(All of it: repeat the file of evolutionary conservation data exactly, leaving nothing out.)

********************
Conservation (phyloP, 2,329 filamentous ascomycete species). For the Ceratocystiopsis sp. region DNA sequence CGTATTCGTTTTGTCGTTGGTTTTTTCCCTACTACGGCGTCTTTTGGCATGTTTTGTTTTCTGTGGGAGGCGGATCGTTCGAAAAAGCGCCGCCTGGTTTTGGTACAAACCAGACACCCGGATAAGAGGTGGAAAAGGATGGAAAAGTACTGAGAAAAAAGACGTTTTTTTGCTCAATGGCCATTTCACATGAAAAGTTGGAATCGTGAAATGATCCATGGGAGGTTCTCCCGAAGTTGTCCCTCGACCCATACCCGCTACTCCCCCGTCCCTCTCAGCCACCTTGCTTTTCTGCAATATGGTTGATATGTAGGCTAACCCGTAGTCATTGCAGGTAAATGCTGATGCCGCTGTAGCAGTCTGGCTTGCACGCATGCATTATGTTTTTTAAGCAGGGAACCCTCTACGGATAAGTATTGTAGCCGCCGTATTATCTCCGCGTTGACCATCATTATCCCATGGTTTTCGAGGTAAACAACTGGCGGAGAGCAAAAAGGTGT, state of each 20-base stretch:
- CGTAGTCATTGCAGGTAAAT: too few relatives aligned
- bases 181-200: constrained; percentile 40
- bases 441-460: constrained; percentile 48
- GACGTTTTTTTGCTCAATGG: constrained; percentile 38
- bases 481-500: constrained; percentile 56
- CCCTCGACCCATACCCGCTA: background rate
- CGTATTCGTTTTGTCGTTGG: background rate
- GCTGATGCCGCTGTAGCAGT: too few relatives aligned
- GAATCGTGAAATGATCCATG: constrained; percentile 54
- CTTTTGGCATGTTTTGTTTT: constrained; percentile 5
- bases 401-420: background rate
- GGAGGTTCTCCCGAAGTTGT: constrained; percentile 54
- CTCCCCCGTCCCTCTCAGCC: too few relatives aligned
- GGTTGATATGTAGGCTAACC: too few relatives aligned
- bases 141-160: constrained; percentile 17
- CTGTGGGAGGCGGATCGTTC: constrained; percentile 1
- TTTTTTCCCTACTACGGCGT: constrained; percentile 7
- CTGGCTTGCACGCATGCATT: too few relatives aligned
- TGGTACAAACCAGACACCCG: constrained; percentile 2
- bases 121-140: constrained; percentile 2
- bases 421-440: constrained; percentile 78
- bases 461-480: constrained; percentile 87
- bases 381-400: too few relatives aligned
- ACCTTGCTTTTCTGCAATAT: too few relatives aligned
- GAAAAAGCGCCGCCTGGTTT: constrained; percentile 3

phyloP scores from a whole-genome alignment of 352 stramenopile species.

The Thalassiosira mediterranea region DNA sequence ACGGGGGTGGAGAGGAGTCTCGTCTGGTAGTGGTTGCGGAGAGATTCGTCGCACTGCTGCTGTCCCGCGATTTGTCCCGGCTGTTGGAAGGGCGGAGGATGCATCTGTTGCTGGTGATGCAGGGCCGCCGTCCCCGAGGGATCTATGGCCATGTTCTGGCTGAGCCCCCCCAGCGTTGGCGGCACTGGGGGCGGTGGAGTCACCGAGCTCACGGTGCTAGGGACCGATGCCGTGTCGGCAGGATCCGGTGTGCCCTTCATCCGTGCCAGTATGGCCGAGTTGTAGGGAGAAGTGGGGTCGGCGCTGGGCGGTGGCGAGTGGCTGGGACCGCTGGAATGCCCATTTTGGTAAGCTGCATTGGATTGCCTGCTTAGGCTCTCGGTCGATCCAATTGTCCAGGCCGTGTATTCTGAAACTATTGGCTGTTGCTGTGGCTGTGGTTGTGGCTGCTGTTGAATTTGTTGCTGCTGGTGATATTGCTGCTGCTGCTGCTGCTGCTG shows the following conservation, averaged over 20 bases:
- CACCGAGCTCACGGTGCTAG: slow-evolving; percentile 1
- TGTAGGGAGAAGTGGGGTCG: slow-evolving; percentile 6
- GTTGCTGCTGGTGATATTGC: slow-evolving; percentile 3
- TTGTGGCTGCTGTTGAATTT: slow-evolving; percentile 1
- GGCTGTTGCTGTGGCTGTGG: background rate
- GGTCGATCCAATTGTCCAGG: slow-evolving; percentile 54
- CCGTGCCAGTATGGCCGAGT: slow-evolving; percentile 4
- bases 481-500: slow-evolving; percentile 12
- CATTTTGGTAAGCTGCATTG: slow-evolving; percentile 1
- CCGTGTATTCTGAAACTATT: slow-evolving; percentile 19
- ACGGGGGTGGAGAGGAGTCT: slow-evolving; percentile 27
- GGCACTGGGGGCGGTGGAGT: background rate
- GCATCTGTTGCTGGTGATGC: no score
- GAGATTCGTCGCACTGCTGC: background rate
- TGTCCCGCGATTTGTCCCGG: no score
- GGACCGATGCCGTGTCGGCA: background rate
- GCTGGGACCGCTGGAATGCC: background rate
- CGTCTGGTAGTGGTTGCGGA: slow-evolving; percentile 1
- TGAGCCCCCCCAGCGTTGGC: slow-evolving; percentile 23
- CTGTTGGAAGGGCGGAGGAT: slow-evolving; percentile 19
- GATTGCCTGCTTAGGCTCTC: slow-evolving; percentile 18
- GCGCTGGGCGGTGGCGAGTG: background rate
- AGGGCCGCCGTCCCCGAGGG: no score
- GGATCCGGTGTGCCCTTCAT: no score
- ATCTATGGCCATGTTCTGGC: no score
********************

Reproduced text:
Conservation (phyloP, 2,329 filamentous ascomycete species). For the Ceratocystiopsis sp. region DNA sequence CGTATTCGTTTTGTCGTTGGTTTTTTCCCTACTACGGCGTCTTTTGGCATGTTTTGTTTTCTGTGGGAGGCGGATCGTTCGAAAAAGCGCCGCCTGGTTTTGGTACAAACCAGACACCCGGATAAGAGGTGGAAAAGGATGGAAAAGTACTGAGAAAAAAGACGTTTTTTTGCTCAATGGCCATTTCACATGAAAAGTTGGAATCGTGAAATGATCCATGGGAGGTTCTCCCGAAGTTGTCCCTCGACCCATACCCGCTACTCCCCCGTCCCTCTCAGCCACCTTGCTTTTCTGCAATATGGTTGATATGTAGGCTAACCCGTAGTCATTGCAGGTAAATGCTGATGCCGCTGTAGCAGTCTGGCTTGCACGCATGCATTATGTTTTTTAAGCAGGGAACCCTCTACGGATAAGTATTGTAGCCGCCGTATTATCTCCGCGTTGACCATCATTATCCCATGGTTTTCGAGGTAAACAACTGGCGGAGAGCAAAAAGGTGT, state of each 20-base stretch:
- CGTAGTCATTGCAGGTAAAT: too few relatives aligned
- bases 181-200: constrained; percentile 40
- bases 441-460: constrained; percentile 48
- GACGTTTTTTTGCTCAATGG: constrained; percentile 38
- bases 481-500: constrained; percentile 56
- CCCTCGACCCATACCCGCTA: background rate
- CGTATTCGTTTTGTCGTTGG: background rate
- GCTGATGCCGCTGTAGCAGT: too few relatives aligned
- GAATCGTGAAATGATCCATG: constrained; percentile 54
- CTTTTGGCATGTTTTGTTTT: constrained; percentile 5
- bases 401-420: background rate
- GGAGGTTCTCCCGAAGTTGT: constrained; percentile 54
- CTCCCCCGTCCCTCTCAGCC: too few relatives aligned
- GGTTGATATGTAGGCTAACC: too few relatives aligned
- bases 141-160: constrained; percentile 17
- CTGTGGGAGGCGGATCGTTC: constrained; percentile 1
- TTTTTTCCCTACTACGGCGT: constrained; percentile 7
- CTGGCTTGCACGCATGCATT: too few relatives aligned
- TGGTACAAACCAGACACCCG: constrained; percentile 2
- bases 121-140: constrained; percentile 2
- bases 421-440: constrained; percentile 78
- bases 461-480: constrained; percentile 87
- bases 381-400: too few relatives aligned
- ACCTTGCTTTTCTGCAATAT: too few relatives aligned
- GAAAAAGCGCCGCCTGGTTT: constrained; percentile 3

phyloP scores from a whole-genome alignment of 352 stramenopile species.

The Thalassiosira mediterranea region DNA sequence ACGGGGGTGGAGAGGAGTCTCGTCTGGTAGTGGTTGCGGAGAGATTCGTCGCACTGCTGCTGTCCCGCGATTTGTCCCGGCTGTTGGAAGGGCGGAGGATGCATCTGTTGCTGGTGATGCAGGGCCGCCGTCCCCGAGGGATCTATGGCCATGTTCTGGCTGAGCCCCCCCAGCGTTGGCGGCACTGGGGGCGGTGGAGTCACCGAGCTCACGGTGCTAGGGACCGATGCCGTGTCGGCAGGATCCGGTGTGCCCTTCATCCGTGCCAGTATGGCCGAGTTGTAGGGAGAAGTGGGGTCGGCGCTGGGCGGTGGCGAGTGGCTGGGACCGCTGGAATGCCCATTTTGGTAAGCTGCATTGGATTGCCTGCTTAGGCTCTCGGTCGATCCAATTGTCCAGGCCGTGTATTCTGAAACTATTGGCTGTTGCTGTGGCTGTGGTTGTGGCTGCTGTTGAATTTGTTGCTGCTGGTGATATTGCTGCTGCTGCTGCTGCTGCTG shows the following conservation, averaged over 20 bases:
- CACCGAGCTCACGGTGCTAG: slow-evolving; percentile 1
- TGTAGGGAGAAGTGGGGTCG: slow-evolving; percentile 6
- GTTGCTGCTGGTGATATTGC: slow-evolving; percentile 3
- TTGTGGCTGCTGTTGAATTT: slow-evolving; percentile 1
- GGCTGTTGCTGTGGCTGTGG: background rate
- GGTCGATCCAATTGTCCAGG: slow-evolving; percentile 54
- CCGTGCCAGTATGGCCGAGT: slow-evolving; percentile 4
- bases 481-500: slow-evolving; percentile 12
- CATTTTGGTAAGCTGCATTG: slow-evolving; percentile 1
- CCGTGTATTCTGAAACTATT: slow-evolving; percentile 19
- ACGGGGGTGGAGAGGAGTCT: slow-evolving; percentile 27
- GGCACTGGGGGCGGTGGAGT: background rate
- GCATCTGTTGCTGGTGATGC: no score
- GAGATTCGTCGCACTGCTGC: background rate
- TGTCCCGCGATTTGTCCCGG: no score
- GGACCGATGCCGTGTCGGCA: background rate
- GCTGGGACCGCTGGAATGCC: background rate
- CGTCTGGTAGTGGTTGCGGA: slow-evolving; percentile 1
- TGAGCCCCCCCAGCGTTGGC: slow-evolving; percentile 23
- CTGTTGGAAGGGCGGAGGAT: slow-evolving; percentile 19
- GATTGCCTGCTTAGGCTCTC: slow-evolving; percentile 18
- GCGCTGGGCGGTGGCGAGTG: background rate
- AGGGCCGCCGTCCCCGAGGG: no score
- GGATCCGGTGTGCCCTTCAT: no score
- ATCTATGGCCATGTTCTGGC: no score